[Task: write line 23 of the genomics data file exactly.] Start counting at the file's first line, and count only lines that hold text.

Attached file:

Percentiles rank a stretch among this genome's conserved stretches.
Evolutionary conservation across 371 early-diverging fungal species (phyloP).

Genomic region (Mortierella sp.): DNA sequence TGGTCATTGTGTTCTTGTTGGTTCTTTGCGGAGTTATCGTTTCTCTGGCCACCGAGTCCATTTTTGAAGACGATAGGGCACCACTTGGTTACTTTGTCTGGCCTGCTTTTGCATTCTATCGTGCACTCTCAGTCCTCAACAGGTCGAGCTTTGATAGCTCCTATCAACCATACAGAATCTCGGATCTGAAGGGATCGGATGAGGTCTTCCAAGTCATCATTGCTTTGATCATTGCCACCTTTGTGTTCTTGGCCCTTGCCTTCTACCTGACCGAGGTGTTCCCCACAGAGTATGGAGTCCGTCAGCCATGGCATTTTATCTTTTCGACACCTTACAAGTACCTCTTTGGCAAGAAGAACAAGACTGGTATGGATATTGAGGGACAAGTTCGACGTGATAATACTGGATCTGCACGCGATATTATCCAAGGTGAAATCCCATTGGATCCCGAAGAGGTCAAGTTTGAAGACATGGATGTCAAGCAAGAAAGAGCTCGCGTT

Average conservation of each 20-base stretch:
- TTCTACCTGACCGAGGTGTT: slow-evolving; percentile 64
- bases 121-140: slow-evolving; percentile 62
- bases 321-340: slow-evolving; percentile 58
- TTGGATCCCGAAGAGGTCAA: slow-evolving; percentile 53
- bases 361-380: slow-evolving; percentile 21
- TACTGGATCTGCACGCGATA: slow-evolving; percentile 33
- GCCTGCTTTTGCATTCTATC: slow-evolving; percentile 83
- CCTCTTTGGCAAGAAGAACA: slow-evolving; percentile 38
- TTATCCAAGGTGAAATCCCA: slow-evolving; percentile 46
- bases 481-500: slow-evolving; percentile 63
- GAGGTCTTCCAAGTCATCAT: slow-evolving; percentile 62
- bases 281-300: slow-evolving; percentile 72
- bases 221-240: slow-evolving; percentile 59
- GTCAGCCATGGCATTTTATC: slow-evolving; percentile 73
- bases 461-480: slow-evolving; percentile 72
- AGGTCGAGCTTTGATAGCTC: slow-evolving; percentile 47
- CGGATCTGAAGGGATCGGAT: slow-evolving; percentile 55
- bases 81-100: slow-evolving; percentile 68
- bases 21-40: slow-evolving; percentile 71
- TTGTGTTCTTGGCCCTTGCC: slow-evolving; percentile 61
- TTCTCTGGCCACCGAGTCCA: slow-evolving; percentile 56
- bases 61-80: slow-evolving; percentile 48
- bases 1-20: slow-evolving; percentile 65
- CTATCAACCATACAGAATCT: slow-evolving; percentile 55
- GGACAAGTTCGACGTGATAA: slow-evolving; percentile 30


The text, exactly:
- bases 21-40: slow-evolving; percentile 71